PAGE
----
Mirror Contributing Writer
Well it’s official. The current heat wave is expected to last until October. According to the experts, California’s natural air conditioner, our friend the marine layer, is being displaced by hot desert winds from Mexico combined with moist sea air from the gulf of Baja, resulting in unseasonably hot, muggy weather conditions. For those who want to avoid their ovens, there is a wealth of delectable summer vegetables that do very well in a large pot on the stove.
You can make a cookbook-free summer stew similar to ratatouille – that pan-European dish that combines the best of mid-summer’s heat-loving vegetables. Take your onions, peppers, garlic, summer squash, eggplant and tomatoes and make great batches of this lovely stew to eat hot, cold, over pasta or rice, or simply all by itself. The one key technique to follow (and it is simple to do) is to cook the vegetables separately and combine them with the tomatoes for the final simmer. Start with peppers and onions and some olive oil; cook them in your stew pot until they are soft and fragrant but not cooked to completion. Remove them, add more oil if necessary, then add summer squashes. There is such a variety to choose from, and they are indescribably delicious; from the lovely round ones that come in striped green and brilliant yellow, to the heirloom zucchinis to the crooknecks, starburst and any others that appeal to the eye. Cook them with some garlic, remove them and set aside.
Then begin with the eggplant. This summer, Weiser Family Farm has brought in some pretty purple and white striped oval eggplant along with some large, lobed and bulbous, lavender and white Rosa y Bianca. Peacock Farm has a large selection as well, of the slim Japanese and Chinese varieties, as well as the snow-white “egg” plant. These newer varieties have denser, lighter flesh than the large Italian purple globe eggplants, so they do not absorb as much oil when they cook. Toss these around as they soak up the cooking oil and must keep moving to avoid scorching. They will begin to look soft when it is time to take them out. Then put all the veggies back in the pot and top with lots of sliced fresh tomatoes – again the summer heirlooms have begun to arrive at the market and your selections are bountiful. You can pick a color theme – green, gold, red, variegated – or simply combine whatever you have at hand. Proportions are not important – everything melds nicely as the stew simmers, covered, for about half an hour, or longer if you forget to check. The texture and character of the individually cooked vegetables is maintained by using this cooking method, so that each bite brings you multiple flavors and taste delights. As for seasoning, aside from some nice coarse salt and pepper, nothing else is required. Like all stews, this one is better the second day, and so on until it is gone.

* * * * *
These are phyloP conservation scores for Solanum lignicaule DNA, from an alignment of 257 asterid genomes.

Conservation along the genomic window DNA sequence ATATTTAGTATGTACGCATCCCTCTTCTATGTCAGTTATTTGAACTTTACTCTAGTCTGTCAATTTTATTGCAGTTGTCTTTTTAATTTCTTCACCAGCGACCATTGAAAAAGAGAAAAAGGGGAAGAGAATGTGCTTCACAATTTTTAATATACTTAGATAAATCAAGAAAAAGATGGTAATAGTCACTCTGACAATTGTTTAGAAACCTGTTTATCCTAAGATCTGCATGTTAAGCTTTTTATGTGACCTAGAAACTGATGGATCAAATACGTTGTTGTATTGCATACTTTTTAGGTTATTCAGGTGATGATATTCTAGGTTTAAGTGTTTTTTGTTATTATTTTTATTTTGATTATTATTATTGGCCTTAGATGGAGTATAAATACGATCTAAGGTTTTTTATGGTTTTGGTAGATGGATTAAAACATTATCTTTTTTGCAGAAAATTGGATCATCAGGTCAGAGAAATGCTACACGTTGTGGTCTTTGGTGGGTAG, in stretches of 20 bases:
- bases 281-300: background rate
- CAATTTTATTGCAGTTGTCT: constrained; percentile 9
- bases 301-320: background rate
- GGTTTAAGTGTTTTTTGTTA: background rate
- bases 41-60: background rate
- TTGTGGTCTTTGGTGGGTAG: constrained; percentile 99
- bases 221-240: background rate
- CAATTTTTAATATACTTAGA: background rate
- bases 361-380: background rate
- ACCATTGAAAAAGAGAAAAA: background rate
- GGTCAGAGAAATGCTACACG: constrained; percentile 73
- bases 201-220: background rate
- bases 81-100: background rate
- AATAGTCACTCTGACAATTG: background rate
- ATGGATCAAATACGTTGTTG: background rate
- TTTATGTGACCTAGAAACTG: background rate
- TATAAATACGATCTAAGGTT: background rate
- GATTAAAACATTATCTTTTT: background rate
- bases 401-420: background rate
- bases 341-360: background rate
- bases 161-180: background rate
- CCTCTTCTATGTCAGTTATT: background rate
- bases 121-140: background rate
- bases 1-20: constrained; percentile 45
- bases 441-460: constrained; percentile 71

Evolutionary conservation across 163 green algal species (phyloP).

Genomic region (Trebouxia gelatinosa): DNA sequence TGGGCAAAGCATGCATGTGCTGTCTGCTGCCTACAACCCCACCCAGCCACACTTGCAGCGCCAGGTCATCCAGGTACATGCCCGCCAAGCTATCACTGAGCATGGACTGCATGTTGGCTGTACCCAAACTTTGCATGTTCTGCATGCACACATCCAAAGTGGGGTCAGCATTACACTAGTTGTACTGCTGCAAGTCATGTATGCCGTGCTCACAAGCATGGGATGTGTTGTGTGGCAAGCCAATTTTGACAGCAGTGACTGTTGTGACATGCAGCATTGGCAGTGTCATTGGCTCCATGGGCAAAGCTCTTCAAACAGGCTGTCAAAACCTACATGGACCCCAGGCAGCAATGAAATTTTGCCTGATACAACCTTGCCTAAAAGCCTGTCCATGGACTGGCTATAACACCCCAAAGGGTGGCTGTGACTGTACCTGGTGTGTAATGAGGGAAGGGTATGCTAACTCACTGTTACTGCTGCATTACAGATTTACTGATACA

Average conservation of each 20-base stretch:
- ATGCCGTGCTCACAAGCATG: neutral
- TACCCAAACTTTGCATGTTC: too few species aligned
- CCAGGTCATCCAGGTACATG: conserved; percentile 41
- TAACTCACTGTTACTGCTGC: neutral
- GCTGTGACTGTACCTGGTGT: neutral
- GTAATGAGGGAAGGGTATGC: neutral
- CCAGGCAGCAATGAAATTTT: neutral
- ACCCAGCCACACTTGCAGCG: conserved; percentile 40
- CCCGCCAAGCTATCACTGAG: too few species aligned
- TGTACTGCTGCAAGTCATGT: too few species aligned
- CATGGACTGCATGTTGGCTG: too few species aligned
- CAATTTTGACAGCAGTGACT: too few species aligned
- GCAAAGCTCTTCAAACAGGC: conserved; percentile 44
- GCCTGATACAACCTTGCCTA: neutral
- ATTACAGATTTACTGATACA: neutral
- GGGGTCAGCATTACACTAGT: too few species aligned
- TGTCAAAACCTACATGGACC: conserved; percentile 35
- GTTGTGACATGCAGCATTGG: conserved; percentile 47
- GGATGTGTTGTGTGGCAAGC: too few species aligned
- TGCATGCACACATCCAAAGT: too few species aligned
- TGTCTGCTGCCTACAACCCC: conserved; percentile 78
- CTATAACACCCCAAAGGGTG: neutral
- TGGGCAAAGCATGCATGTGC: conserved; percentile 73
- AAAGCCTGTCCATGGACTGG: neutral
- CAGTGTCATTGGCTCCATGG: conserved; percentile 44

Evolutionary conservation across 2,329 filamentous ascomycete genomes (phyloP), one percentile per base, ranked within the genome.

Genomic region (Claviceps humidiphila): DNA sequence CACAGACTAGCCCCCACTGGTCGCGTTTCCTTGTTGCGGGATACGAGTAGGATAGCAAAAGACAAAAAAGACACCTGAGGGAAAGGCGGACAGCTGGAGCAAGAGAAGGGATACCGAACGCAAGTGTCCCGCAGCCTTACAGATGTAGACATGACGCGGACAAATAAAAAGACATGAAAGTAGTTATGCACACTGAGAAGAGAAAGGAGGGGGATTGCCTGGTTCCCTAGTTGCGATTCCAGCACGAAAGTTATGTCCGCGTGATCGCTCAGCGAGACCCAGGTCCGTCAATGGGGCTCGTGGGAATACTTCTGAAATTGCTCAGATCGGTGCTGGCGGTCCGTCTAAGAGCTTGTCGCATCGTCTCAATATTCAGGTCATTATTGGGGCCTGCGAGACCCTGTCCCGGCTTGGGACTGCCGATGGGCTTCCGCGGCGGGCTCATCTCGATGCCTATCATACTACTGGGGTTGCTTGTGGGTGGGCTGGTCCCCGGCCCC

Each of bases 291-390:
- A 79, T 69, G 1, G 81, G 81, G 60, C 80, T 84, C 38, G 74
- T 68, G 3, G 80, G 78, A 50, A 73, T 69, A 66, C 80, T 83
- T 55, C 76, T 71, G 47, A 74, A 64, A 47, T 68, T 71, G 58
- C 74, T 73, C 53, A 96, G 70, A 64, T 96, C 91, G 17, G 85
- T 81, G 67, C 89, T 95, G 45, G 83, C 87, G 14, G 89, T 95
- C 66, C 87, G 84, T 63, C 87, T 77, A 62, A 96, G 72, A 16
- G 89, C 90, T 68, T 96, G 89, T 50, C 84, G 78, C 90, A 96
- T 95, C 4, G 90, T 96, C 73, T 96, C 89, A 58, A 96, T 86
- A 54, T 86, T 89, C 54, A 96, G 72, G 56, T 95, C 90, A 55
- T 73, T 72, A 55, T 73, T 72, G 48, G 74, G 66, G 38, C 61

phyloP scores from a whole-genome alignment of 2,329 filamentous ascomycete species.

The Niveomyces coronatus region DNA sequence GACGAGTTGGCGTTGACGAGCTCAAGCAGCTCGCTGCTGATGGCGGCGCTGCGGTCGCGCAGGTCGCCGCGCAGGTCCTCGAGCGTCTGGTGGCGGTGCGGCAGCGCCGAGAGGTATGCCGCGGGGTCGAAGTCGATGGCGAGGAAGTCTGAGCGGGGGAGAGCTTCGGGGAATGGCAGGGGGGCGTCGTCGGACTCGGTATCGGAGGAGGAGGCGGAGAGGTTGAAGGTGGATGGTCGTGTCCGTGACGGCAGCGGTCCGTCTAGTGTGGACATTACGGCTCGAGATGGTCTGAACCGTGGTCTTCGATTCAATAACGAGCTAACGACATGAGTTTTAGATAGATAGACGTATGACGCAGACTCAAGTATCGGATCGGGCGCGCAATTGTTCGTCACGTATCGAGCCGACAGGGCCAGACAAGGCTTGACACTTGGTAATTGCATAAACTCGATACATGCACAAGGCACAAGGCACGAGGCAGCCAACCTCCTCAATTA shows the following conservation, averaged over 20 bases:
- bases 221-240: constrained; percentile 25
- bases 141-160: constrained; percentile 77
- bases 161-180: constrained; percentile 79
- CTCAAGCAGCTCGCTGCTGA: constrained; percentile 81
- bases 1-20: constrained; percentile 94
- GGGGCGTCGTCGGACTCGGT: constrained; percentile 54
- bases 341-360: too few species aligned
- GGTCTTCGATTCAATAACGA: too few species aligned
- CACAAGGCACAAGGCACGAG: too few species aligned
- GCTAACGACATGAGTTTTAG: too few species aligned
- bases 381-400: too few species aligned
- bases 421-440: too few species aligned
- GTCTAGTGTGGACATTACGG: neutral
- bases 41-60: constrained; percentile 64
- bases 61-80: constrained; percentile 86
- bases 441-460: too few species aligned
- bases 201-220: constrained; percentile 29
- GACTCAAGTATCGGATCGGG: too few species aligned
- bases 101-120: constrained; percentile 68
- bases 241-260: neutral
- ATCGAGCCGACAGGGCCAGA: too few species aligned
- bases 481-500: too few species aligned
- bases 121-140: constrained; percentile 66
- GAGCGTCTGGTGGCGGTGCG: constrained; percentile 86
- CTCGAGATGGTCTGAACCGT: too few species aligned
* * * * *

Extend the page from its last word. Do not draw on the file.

Other finds at the market are some nice, large tomatillos at Tutti Frutti. Tomatillos are fairly rare at farmers’ markets, probably because many shoppers do not understand them. Tomatillos resemble small, round tomatoes except for their distinctive tissue paper outer skin, which is discarded before cooking. Tomatillos are usually used for making salsa. They are boiled, drained and mashed with some hot peppers, onion and garlic and used for “salsa verde.” The heat of salsa verde depends on the variety and amount of hot peppers used, and the flavor is distinct. Also at the market you will find some nice okra – mostly the green variety but there is some of the occasional red. Okra is very adaptable to stews and simmers, and has that distinctive slimy texture that is very pleasant when combined with other vegetables and served as a stew or as an accompaniment to rice or pasta.
As summer marches on, be aware that the heat will be causing havoc with tender fruits like peaches and, soon, grapes. Let you farmers know that you appreciate their efforts at growing, harvesting and transporting these delicate items to market for you, and buy and cook lots!